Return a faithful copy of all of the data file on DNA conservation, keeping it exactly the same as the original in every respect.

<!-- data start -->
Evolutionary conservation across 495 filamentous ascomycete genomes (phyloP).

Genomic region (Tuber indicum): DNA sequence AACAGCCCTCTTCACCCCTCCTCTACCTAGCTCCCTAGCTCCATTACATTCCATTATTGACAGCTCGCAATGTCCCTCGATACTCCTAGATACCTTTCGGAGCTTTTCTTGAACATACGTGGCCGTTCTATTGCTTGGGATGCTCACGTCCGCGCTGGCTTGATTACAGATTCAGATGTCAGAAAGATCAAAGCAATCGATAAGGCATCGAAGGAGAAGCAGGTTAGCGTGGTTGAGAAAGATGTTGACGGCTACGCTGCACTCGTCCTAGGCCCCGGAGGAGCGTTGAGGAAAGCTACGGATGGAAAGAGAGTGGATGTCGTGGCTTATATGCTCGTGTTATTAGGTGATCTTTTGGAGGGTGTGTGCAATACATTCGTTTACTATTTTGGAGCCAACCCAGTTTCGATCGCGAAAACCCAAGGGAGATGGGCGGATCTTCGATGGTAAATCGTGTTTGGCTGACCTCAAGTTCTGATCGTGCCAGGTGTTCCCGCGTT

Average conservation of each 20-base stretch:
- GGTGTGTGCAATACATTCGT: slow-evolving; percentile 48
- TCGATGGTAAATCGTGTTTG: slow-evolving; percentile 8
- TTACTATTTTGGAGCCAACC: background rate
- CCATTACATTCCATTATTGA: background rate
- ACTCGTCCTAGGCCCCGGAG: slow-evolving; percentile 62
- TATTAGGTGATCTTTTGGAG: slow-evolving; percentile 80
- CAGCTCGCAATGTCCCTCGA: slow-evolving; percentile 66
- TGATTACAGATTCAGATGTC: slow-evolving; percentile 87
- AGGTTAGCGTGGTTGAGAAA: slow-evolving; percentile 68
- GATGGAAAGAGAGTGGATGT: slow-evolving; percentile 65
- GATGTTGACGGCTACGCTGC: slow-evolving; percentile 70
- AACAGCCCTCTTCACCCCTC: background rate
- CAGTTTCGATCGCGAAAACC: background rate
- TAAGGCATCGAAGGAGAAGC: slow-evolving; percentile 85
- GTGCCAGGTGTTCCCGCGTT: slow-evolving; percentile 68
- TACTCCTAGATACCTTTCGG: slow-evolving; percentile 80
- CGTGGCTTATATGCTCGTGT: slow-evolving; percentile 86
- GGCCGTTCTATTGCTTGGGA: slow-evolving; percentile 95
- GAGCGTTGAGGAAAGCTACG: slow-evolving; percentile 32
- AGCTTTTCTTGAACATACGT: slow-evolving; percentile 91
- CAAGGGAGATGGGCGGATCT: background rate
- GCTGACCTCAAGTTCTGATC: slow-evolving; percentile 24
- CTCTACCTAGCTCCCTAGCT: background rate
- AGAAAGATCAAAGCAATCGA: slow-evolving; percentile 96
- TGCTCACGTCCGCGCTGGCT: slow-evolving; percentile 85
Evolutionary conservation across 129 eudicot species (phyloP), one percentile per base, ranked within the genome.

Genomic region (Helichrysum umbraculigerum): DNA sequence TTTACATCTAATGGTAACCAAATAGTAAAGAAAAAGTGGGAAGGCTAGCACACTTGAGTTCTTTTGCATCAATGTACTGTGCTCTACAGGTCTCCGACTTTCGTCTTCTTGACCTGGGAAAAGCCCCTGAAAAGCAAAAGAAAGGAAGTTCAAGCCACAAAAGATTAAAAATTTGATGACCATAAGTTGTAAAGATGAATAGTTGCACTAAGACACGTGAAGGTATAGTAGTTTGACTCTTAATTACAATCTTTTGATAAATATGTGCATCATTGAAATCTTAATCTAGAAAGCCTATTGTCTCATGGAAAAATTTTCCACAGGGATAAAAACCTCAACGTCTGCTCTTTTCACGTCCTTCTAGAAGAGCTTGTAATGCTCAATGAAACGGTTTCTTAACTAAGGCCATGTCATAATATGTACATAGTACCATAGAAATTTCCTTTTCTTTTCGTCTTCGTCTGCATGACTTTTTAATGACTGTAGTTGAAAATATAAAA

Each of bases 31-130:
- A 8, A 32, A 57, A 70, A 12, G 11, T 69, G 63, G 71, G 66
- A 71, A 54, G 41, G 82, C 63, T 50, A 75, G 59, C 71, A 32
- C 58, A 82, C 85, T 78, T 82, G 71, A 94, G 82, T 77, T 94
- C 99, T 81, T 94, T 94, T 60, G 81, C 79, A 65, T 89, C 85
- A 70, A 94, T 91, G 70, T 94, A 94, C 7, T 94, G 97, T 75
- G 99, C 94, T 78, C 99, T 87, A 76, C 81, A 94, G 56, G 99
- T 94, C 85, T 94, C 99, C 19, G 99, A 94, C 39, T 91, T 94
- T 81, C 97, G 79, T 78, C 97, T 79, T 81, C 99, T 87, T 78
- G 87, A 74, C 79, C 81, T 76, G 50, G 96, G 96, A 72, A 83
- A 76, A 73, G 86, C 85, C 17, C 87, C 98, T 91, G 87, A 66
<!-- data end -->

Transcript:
Evolutionary conservation across 495 filamentous ascomycete genomes (phyloP).

Genomic region (Tuber indicum): DNA sequence AACAGCCCTCTTCACCCCTCCTCTACCTAGCTCCCTAGCTCCATTACATTCCATTATTGACAGCTCGCAATGTCCCTCGATACTCCTAGATACCTTTCGGAGCTTTTCTTGAACATACGTGGCCGTTCTATTGCTTGGGATGCTCACGTCCGCGCTGGCTTGATTACAGATTCAGATGTCAGAAAGATCAAAGCAATCGATAAGGCATCGAAGGAGAAGCAGGTTAGCGTGGTTGAGAAAGATGTTGACGGCTACGCTGCACTCGTCCTAGGCCCCGGAGGAGCGTTGAGGAAAGCTACGGATGGAAAGAGAGTGGATGTCGTGGCTTATATGCTCGTGTTATTAGGTGATCTTTTGGAGGGTGTGTGCAATACATTCGTTTACTATTTTGGAGCCAACCCAGTTTCGATCGCGAAAACCCAAGGGAGATGGGCGGATCTTCGATGGTAAATCGTGTTTGGCTGACCTCAAGTTCTGATCGTGCCAGGTGTTCCCGCGTT

Average conservation of each 20-base stretch:
- GGTGTGTGCAATACATTCGT: slow-evolving; percentile 48
- TCGATGGTAAATCGTGTTTG: slow-evolving; percentile 8
- TTACTATTTTGGAGCCAACC: background rate
- CCATTACATTCCATTATTGA: background rate
- ACTCGTCCTAGGCCCCGGAG: slow-evolving; percentile 62
- TATTAGGTGATCTTTTGGAG: slow-evolving; percentile 80
- CAGCTCGCAATGTCCCTCGA: slow-evolving; percentile 66
- TGATTACAGATTCAGATGTC: slow-evolving; percentile 87
- AGGTTAGCGTGGTTGAGAAA: slow-evolving; percentile 68
- GATGGAAAGAGAGTGGATGT: slow-evolving; percentile 65
- GATGTTGACGGCTACGCTGC: slow-evolving; percentile 70
- AACAGCCCTCTTCACCCCTC: background rate
- CAGTTTCGATCGCGAAAACC: background rate
- TAAGGCATCGAAGGAGAAGC: slow-evolving; percentile 85
- GTGCCAGGTGTTCCCGCGTT: slow-evolving; percentile 68
- TACTCCTAGATACCTTTCGG: slow-evolving; percentile 80
- CGTGGCTTATATGCTCGTGT: slow-evolving; percentile 86
- GGCCGTTCTATTGCTTGGGA: slow-evolving; percentile 95
- GAGCGTTGAGGAAAGCTACG: slow-evolving; percentile 32
- AGCTTTTCTTGAACATACGT: slow-evolving; percentile 91
- CAAGGGAGATGGGCGGATCT: background rate
- GCTGACCTCAAGTTCTGATC: slow-evolving; percentile 24
- CTCTACCTAGCTCCCTAGCT: background rate
- AGAAAGATCAAAGCAATCGA: slow-evolving; percentile 96
- TGCTCACGTCCGCGCTGGCT: slow-evolving; percentile 85
Evolutionary conservation across 129 eudicot species (phyloP), one percentile per base, ranked within the genome.

Genomic region (Helichrysum umbraculigerum): DNA sequence TTTACATCTAATGGTAACCAAATAGTAAAGAAAAAGTGGGAAGGCTAGCACACTTGAGTTCTTTTGCATCAATGTACTGTGCTCTACAGGTCTCCGACTTTCGTCTTCTTGACCTGGGAAAAGCCCCTGAAAAGCAAAAGAAAGGAAGTTCAAGCCACAAAAGATTAAAAATTTGATGACCATAAGTTGTAAAGATGAATAGTTGCACTAAGACACGTGAAGGTATAGTAGTTTGACTCTTAATTACAATCTTTTGATAAATATGTGCATCATTGAAATCTTAATCTAGAAAGCCTATTGTCTCATGGAAAAATTTTCCACAGGGATAAAAACCTCAACGTCTGCTCTTTTCACGTCCTTCTAGAAGAGCTTGTAATGCTCAATGAAACGGTTTCTTAACTAAGGCCATGTCATAATATGTACATAGTACCATAGAAATTTCCTTTTCTTTTCGTCTTCGTCTGCATGACTTTTTAATGACTGTAGTTGAAAATATAAAA

Each of bases 31-130:
- A 8, A 32, A 57, A 70, A 12, G 11, T 69, G 63, G 71, G 66
- A 71, A 54, G 41, G 82, C 63, T 50, A 75, G 59, C 71, A 32
- C 58, A 82, C 85, T 78, T 82, G 71, A 94, G 82, T 77, T 94
- C 99, T 81, T 94, T 94, T 60, G 81, C 79, A 65, T 89, C 85
- A 70, A 94, T 91, G 70, T 94, A 94, C 7, T 94, G 97, T 75
- G 99, C 94, T 78, C 99, T 87, A 76, C 81, A 94, G 56, G 99
- T 94, C 85, T 94, C 99, C 19, G 99, A 94, C 39, T 91, T 94
- T 81, C 97, G 79, T 78, C 97, T 79, T 81, C 99, T 87, T 78
- G 87, A 74, C 79, C 81, T 76, G 50, G 96, G 96, A 72, A 83
- A 76, A 73, G 86, C 85, C 17, C 87, C 98, T 91, G 87, A 66